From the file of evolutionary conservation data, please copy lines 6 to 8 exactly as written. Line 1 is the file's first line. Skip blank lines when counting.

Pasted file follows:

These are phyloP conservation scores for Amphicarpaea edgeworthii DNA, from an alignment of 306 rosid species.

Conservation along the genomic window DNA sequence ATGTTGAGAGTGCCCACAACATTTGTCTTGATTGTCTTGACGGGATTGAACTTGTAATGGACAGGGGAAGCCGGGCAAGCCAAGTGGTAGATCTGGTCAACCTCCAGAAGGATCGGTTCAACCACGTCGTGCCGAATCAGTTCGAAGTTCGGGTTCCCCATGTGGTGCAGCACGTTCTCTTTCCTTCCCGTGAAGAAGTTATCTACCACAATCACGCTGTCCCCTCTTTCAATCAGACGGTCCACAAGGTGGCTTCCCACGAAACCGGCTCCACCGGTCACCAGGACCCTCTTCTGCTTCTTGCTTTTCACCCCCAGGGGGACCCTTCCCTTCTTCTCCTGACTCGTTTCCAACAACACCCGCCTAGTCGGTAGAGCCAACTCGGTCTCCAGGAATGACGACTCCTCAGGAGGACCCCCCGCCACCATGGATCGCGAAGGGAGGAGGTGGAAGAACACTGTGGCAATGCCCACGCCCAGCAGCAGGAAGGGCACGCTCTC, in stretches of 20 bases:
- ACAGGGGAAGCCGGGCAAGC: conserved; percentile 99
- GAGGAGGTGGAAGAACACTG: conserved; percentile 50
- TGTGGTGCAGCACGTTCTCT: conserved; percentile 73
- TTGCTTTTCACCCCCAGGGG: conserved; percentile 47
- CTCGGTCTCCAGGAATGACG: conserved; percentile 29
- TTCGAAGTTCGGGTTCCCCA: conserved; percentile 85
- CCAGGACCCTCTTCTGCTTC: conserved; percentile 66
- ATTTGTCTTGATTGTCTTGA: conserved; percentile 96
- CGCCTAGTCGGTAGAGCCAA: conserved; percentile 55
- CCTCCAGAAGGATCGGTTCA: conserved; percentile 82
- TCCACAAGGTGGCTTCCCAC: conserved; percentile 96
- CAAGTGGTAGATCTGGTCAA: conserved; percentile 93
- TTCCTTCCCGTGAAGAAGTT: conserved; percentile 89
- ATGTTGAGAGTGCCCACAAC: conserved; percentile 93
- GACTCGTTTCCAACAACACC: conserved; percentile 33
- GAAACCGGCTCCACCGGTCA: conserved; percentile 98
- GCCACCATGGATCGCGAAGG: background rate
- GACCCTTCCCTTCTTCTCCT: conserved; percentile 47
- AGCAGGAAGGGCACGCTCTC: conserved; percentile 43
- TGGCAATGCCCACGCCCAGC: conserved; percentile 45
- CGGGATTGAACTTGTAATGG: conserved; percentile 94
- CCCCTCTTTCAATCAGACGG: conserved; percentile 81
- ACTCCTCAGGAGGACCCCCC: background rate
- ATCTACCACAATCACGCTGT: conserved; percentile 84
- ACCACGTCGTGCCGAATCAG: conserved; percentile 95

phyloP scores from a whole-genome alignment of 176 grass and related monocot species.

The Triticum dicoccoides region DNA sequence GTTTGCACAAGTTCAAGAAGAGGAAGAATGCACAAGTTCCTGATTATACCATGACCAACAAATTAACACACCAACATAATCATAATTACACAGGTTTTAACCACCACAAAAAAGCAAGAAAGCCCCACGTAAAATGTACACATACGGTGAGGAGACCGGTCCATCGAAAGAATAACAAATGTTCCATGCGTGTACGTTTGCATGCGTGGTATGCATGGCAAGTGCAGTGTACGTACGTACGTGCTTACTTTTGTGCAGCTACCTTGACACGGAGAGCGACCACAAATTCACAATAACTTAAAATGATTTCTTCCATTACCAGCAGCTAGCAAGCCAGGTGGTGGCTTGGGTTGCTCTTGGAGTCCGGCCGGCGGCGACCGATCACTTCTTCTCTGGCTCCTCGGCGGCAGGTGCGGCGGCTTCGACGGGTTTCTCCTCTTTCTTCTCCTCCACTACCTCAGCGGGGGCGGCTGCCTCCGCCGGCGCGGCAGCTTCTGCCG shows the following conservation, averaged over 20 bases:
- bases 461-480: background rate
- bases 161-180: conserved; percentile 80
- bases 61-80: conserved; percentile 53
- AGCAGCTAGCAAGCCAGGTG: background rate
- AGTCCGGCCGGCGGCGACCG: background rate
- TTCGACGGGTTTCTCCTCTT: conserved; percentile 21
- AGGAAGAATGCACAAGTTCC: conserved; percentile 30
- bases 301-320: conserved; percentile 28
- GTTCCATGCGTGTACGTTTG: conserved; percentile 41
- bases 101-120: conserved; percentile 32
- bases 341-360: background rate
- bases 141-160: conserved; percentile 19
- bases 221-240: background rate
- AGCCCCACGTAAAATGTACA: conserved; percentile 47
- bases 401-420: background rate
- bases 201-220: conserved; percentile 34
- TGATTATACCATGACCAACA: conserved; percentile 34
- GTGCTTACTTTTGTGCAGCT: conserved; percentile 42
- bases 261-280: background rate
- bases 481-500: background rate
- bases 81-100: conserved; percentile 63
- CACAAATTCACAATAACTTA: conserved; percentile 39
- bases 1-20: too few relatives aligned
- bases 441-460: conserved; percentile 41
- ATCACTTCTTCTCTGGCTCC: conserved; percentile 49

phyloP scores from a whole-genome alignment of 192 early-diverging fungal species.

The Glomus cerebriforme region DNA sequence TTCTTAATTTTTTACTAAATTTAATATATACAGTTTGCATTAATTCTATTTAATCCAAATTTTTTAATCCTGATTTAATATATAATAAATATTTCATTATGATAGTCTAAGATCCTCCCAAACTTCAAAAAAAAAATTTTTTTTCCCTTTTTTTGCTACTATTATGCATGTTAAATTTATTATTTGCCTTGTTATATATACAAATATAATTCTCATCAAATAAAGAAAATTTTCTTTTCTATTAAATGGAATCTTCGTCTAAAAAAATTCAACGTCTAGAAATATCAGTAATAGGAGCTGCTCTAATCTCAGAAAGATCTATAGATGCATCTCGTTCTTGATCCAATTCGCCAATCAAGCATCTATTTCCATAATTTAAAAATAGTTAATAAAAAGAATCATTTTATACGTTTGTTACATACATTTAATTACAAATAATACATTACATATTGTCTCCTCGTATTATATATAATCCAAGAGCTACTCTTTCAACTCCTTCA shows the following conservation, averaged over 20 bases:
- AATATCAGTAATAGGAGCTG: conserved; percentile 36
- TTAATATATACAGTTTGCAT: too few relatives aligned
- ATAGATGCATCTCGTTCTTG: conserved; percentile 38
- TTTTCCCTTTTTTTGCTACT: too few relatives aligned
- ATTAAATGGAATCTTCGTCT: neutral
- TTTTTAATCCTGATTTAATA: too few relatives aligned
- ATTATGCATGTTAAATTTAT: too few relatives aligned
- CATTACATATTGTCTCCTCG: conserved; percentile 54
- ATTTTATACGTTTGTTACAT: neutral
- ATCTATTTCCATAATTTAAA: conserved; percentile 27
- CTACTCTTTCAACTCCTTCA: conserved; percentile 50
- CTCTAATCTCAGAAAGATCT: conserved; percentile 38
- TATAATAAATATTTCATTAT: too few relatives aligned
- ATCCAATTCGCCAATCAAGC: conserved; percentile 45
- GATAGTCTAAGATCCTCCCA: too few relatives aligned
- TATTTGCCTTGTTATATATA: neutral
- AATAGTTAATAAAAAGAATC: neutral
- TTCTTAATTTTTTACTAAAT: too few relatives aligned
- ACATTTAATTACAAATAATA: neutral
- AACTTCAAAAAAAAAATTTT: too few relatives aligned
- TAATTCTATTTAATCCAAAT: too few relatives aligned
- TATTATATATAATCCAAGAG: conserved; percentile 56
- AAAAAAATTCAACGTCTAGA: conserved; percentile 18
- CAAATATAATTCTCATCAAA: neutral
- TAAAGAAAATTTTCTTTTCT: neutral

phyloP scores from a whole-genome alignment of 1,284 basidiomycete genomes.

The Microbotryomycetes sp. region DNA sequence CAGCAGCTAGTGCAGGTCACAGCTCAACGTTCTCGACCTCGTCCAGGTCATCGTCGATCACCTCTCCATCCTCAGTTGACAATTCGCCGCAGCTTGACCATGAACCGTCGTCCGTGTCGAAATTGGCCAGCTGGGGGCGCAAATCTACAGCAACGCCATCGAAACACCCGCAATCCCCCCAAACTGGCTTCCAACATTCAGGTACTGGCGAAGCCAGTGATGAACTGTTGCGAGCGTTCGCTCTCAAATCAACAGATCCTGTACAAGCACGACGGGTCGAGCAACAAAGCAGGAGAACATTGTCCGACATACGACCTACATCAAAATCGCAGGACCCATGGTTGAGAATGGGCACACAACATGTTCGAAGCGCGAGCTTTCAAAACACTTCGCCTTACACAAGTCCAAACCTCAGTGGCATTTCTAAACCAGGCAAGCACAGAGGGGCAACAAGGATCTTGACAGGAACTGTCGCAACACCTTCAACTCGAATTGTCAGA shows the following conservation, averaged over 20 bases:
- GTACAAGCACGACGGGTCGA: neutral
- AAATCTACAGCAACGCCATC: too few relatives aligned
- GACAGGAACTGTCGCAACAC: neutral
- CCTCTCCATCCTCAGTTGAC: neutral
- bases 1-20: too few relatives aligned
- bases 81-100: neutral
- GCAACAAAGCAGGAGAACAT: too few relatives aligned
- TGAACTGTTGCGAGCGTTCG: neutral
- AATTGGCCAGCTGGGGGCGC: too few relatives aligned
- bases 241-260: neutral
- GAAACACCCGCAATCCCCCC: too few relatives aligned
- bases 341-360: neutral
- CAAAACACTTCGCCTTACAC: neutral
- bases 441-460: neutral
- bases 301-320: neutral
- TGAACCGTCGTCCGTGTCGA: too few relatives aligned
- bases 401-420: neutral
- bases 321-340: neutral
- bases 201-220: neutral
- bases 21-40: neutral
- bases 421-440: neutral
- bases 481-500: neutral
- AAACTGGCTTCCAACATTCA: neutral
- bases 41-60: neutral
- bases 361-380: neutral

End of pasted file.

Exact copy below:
- TTGCTTTTCACCCCCAGGGG: conserved; percentile 47
- CTCGGTCTCCAGGAATGACG: conserved; percentile 29
- TTCGAAGTTCGGGTTCCCCA: conserved; percentile 85